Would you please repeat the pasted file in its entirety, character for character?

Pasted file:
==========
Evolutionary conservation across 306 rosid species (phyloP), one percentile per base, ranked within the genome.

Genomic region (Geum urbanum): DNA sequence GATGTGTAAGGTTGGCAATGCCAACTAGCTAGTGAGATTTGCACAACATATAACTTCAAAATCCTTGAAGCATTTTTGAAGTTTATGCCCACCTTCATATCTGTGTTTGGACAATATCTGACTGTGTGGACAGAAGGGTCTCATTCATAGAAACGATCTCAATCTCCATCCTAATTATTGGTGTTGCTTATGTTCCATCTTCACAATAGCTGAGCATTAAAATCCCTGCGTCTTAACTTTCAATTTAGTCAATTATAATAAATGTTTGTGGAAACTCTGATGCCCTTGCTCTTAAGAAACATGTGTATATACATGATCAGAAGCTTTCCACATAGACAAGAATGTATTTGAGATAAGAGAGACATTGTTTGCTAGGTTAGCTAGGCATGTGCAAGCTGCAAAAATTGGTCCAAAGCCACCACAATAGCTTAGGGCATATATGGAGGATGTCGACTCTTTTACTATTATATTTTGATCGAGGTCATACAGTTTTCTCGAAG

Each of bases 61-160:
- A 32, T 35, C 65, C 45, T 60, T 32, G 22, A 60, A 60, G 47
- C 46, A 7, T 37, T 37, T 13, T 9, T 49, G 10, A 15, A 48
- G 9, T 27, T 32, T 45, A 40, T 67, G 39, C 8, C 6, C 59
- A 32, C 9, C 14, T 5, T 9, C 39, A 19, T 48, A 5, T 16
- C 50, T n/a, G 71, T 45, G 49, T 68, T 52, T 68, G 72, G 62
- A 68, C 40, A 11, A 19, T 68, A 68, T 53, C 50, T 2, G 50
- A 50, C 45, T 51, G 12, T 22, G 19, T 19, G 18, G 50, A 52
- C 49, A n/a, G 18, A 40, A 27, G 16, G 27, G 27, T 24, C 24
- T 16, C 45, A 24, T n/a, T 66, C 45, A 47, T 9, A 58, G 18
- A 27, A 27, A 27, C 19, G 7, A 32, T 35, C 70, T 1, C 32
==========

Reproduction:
Evolutionary conservation across 306 rosid species (phyloP), one percentile per base, ranked within the genome.

Genomic region (Geum urbanum): DNA sequence GATGTGTAAGGTTGGCAATGCCAACTAGCTAGTGAGATTTGCACAACATATAACTTCAAAATCCTTGAAGCATTTTTGAAGTTTATGCCCACCTTCATATCTGTGTTTGGACAATATCTGACTGTGTGGACAGAAGGGTCTCATTCATAGAAACGATCTCAATCTCCATCCTAATTATTGGTGTTGCTTATGTTCCATCTTCACAATAGCTGAGCATTAAAATCCCTGCGTCTTAACTTTCAATTTAGTCAATTATAATAAATGTTTGTGGAAACTCTGATGCCCTTGCTCTTAAGAAACATGTGTATATACATGATCAGAAGCTTTCCACATAGACAAGAATGTATTTGAGATAAGAGAGACATTGTTTGCTAGGTTAGCTAGGCATGTGCAAGCTGCAAAAATTGGTCCAAAGCCACCACAATAGCTTAGGGCATATATGGAGGATGTCGACTCTTTTACTATTATATTTTGATCGAGGTCATACAGTTTTCTCGAAG

Each of bases 61-160:
- A 32, T 35, C 65, C 45, T 60, T 32, G 22, A 60, A 60, G 47
- C 46, A 7, T 37, T 37, T 13, T 9, T 49, G 10, A 15, A 48
- G 9, T 27, T 32, T 45, A 40, T 67, G 39, C 8, C 6, C 59
- A 32, C 9, C 14, T 5, T 9, C 39, A 19, T 48, A 5, T 16
- C 50, T n/a, G 71, T 45, G 49, T 68, T 52, T 68, G 72, G 62
- A 68, C 40, A 11, A 19, T 68, A 68, T 53, C 50, T 2, G 50
- A 50, C 45, T 51, G 12, T 22, G 19, T 19, G 18, G 50, A 52
- C 49, A n/a, G 18, A 40, A 27, G 16, G 27, G 27, T 24, C 24
- T 16, C 45, A 24, T n/a, T 66, C 45, A 47, T 9, A 58, G 18
- A 27, A 27, A 27, C 19, G 7, A 32, T 35, C 70, T 1, C 32